By Ray Johnson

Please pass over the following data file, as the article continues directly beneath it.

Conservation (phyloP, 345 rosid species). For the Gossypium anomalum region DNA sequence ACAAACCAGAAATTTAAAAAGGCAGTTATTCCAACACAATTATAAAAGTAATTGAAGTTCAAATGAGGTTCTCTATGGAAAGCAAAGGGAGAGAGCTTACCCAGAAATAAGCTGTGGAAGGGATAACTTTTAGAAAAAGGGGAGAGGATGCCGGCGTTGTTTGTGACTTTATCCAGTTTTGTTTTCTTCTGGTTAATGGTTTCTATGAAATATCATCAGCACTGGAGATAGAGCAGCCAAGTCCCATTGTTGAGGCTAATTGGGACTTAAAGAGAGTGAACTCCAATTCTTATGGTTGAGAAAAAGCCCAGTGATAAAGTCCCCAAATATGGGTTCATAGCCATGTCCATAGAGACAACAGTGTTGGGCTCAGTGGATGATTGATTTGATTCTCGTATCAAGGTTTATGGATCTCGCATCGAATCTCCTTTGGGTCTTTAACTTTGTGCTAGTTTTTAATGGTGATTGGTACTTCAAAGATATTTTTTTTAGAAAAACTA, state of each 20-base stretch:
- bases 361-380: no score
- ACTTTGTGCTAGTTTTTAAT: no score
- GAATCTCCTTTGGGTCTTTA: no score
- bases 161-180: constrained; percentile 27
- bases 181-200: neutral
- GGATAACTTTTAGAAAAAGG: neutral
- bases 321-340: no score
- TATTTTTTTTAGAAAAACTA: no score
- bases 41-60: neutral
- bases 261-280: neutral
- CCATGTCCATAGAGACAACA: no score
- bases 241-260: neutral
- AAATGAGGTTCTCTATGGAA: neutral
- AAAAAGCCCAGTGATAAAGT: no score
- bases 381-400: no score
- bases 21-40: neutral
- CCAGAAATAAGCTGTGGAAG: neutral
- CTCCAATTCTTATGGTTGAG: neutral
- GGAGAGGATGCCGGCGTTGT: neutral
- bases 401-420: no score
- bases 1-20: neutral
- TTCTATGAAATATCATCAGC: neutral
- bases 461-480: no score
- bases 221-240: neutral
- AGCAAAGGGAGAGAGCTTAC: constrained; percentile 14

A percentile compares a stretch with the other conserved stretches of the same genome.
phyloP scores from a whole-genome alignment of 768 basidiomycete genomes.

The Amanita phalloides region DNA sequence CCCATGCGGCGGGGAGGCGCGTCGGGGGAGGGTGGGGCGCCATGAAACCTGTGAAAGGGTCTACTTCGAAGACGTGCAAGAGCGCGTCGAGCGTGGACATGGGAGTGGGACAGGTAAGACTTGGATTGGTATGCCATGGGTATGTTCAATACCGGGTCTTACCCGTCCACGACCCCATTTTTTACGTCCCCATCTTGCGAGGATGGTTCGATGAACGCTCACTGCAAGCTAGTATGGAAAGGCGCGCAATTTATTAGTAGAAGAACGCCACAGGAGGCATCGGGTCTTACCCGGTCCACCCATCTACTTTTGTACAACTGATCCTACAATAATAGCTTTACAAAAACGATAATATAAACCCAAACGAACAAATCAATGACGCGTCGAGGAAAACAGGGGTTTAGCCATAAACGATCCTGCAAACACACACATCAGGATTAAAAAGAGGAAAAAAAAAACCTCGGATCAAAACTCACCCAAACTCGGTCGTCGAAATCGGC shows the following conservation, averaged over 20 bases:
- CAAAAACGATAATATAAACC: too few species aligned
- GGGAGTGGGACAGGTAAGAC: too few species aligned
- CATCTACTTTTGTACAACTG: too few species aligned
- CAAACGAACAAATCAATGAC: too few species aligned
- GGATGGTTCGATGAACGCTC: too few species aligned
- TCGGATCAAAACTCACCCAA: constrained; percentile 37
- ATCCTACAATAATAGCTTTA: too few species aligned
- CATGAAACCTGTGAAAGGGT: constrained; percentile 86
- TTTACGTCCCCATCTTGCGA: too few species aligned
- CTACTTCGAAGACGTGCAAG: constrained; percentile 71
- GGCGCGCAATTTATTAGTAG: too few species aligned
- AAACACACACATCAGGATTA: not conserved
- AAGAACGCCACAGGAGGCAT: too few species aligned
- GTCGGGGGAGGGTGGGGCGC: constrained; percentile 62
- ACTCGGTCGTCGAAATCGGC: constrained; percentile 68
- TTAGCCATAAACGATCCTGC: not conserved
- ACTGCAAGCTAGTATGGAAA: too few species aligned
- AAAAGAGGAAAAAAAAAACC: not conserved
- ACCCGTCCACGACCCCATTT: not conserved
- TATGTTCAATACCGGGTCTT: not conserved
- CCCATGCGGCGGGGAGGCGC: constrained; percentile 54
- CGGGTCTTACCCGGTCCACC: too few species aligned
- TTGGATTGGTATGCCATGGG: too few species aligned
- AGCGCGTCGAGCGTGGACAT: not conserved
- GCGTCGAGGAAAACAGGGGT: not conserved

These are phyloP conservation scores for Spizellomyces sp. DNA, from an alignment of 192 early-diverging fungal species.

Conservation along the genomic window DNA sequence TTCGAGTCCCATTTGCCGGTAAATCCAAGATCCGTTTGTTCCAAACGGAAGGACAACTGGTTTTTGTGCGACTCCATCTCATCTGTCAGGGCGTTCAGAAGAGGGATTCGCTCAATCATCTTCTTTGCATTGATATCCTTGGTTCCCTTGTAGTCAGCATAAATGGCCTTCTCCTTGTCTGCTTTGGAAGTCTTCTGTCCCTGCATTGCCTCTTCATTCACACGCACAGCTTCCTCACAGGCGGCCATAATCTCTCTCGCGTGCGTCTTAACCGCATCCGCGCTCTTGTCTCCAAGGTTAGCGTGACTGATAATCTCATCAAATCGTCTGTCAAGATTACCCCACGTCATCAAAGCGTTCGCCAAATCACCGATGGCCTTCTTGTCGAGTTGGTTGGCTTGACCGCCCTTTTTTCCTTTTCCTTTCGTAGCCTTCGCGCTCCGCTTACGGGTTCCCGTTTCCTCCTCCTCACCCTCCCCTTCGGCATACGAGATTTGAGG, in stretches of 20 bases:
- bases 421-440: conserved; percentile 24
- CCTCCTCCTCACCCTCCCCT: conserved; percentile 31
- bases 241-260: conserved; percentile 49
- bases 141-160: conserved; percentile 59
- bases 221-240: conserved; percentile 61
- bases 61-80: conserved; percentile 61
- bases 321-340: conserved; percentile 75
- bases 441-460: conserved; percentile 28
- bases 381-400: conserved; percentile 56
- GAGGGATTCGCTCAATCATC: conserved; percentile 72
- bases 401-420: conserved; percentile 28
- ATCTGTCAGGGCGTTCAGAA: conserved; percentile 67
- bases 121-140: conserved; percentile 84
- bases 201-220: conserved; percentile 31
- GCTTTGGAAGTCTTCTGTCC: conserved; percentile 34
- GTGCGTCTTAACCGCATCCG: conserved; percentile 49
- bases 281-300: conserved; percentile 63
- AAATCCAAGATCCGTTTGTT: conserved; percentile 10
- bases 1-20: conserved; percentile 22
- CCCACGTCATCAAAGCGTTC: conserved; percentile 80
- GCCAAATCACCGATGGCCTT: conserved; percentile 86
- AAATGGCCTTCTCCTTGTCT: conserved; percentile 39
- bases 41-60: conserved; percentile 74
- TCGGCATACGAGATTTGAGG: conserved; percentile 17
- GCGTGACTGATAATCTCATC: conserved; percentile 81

In Nkwaateng, Ghana, part of the Birim North region, we met with the local Water and Sanitation committee. They have a water committee because they have a completed water project. It was great to see a finished project much like what HSBC will be providing to communities in the region. Mamaso is the old name for this community and is the name of the river located near where their ancestors lived. As a result of perennial flooding, they relocated to the present site. The Nkwaateng name means “far place” to signify how they viewed the distance of present abode from that of their ancestors. The residents grow cocoa, palm trees and plantains. They also produce lots of palm oil for sale outside the community. This is where I met Ester Dansu, a 67 year old owner of the palm oil extraction operation which employs the locals. Ester lost her husband and a son to disease, partially due to unsafe water conditions prior to clean water coming to the Village. Death of family members at a young age is all too common and the people become desensitized to the impact of losing a child or spouse. Ester was almost matter of fact about it, even while describing her own health issues. At the same time, she showed us the strength it takes to turn the palm oil press. I tried it myself and can attest to the strength needed. She was an inspiration. I’ll close with talking about Andrew, a nine-year-old old I bonded with. This is why we are here – to help try and improve the lives of the people and especially the children with clean water and sanitation. Andrew could be a world renowned engineer if the construction of his wooden cart is any indication. By sanding down a simple stick, adding wheels (complete with bottle tops), a steering wheel and a stick for “going straight” he created his very own form of transportation. Through the support of the HSBC Water Programme and WaterAid, we hope people like Ester and Andrew will have access to the basics they need to work towards a better quality-of-life.